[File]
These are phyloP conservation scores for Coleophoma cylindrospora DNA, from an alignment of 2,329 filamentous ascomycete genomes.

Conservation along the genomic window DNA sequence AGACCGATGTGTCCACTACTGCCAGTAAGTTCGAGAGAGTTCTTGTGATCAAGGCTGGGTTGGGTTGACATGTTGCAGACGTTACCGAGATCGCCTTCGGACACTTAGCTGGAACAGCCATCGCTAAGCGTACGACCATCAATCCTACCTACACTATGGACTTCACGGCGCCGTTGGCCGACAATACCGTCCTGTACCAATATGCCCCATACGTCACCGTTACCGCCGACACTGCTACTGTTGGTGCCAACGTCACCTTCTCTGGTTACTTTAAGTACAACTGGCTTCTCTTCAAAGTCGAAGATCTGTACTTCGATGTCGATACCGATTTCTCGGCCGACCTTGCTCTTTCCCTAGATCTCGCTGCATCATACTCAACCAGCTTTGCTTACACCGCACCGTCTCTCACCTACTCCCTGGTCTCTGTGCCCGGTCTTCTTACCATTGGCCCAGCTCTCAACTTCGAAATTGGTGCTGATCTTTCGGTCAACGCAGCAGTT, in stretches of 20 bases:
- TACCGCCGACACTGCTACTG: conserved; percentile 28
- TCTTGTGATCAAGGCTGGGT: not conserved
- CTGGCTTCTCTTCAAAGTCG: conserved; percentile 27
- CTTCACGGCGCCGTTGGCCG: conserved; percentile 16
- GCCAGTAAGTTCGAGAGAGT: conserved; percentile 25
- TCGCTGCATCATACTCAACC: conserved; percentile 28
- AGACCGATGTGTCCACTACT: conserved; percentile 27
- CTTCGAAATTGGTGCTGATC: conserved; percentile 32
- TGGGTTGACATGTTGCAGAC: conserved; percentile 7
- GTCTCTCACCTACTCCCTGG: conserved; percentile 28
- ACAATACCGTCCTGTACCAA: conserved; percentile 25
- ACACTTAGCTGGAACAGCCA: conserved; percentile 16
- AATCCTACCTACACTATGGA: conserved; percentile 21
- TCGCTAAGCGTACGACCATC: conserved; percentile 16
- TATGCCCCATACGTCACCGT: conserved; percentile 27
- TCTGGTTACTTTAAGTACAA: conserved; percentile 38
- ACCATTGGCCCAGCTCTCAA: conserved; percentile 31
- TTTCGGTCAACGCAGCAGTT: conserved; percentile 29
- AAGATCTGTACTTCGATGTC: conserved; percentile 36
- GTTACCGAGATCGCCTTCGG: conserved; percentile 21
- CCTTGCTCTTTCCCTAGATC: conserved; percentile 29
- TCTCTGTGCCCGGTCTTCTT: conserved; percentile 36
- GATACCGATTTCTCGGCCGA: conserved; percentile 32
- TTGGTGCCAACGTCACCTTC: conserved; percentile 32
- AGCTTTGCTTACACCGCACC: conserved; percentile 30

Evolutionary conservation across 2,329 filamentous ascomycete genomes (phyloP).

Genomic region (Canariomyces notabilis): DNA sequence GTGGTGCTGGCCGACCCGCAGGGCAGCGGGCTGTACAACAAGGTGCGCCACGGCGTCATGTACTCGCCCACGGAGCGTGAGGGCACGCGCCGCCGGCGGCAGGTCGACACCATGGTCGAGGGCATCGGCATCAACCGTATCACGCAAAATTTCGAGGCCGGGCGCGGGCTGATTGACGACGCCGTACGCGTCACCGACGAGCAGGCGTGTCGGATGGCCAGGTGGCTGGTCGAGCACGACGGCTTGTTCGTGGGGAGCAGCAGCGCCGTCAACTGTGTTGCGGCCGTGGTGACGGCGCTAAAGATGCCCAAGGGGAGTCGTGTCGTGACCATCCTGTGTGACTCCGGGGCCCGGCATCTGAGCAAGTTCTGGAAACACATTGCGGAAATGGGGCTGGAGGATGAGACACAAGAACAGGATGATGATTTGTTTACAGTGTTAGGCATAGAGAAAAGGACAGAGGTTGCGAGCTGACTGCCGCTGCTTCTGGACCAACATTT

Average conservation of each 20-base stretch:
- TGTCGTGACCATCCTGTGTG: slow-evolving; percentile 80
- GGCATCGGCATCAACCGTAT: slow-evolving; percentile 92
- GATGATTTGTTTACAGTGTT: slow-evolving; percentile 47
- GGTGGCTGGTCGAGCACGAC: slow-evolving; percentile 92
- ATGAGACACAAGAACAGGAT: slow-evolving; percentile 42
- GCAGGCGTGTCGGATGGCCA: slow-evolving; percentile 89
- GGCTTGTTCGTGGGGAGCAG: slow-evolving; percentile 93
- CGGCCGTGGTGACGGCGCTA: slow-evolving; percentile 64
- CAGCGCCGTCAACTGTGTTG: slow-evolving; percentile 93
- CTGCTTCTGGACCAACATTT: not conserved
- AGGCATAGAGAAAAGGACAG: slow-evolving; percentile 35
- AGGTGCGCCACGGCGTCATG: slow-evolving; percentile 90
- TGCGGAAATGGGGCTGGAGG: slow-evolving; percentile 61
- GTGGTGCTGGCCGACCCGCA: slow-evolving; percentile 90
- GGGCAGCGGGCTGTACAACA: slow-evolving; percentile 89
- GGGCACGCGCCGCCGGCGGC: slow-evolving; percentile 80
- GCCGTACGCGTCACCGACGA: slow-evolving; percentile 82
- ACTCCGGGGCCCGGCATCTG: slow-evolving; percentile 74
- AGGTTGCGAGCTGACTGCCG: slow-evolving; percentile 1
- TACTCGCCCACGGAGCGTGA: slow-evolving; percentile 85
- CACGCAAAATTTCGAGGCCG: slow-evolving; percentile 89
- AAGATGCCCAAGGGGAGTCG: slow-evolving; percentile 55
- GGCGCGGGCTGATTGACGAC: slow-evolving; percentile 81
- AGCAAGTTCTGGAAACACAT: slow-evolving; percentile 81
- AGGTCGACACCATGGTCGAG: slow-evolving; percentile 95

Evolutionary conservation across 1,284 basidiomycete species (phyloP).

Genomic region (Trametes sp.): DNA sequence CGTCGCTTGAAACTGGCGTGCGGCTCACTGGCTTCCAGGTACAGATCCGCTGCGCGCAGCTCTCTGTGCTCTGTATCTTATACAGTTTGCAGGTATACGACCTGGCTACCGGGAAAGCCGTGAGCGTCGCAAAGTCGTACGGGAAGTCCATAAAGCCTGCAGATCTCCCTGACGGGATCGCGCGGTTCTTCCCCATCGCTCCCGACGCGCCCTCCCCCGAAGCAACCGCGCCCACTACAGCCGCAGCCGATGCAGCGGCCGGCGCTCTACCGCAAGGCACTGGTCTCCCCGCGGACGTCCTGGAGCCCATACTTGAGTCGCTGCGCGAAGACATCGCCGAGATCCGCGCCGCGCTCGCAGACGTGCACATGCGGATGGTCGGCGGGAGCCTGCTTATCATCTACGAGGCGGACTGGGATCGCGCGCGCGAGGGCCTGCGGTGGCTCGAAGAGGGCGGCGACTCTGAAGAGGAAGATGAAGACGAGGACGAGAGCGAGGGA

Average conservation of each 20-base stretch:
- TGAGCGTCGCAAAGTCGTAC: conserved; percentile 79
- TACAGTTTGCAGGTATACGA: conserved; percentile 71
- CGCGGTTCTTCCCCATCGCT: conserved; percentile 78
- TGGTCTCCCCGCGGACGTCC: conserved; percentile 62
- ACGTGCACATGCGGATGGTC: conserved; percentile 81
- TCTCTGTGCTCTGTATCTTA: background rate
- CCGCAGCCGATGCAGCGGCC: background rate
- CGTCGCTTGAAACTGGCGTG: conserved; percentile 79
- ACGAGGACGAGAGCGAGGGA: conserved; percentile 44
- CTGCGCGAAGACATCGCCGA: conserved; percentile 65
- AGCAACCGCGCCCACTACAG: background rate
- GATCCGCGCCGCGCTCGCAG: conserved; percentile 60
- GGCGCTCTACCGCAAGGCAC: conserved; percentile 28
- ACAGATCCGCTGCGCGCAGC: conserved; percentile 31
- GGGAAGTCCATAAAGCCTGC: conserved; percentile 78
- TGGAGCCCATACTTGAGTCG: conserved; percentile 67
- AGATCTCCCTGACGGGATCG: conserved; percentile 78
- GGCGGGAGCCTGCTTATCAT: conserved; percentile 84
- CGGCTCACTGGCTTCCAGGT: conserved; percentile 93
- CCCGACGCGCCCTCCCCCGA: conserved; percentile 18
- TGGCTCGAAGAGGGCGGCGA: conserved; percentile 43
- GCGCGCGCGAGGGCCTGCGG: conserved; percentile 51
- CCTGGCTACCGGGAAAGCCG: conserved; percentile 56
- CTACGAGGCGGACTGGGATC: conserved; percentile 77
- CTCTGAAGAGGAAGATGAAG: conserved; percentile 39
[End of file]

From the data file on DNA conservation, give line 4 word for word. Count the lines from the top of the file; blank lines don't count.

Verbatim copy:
- TCTTGTGATCAAGGCTGGGT: not conserved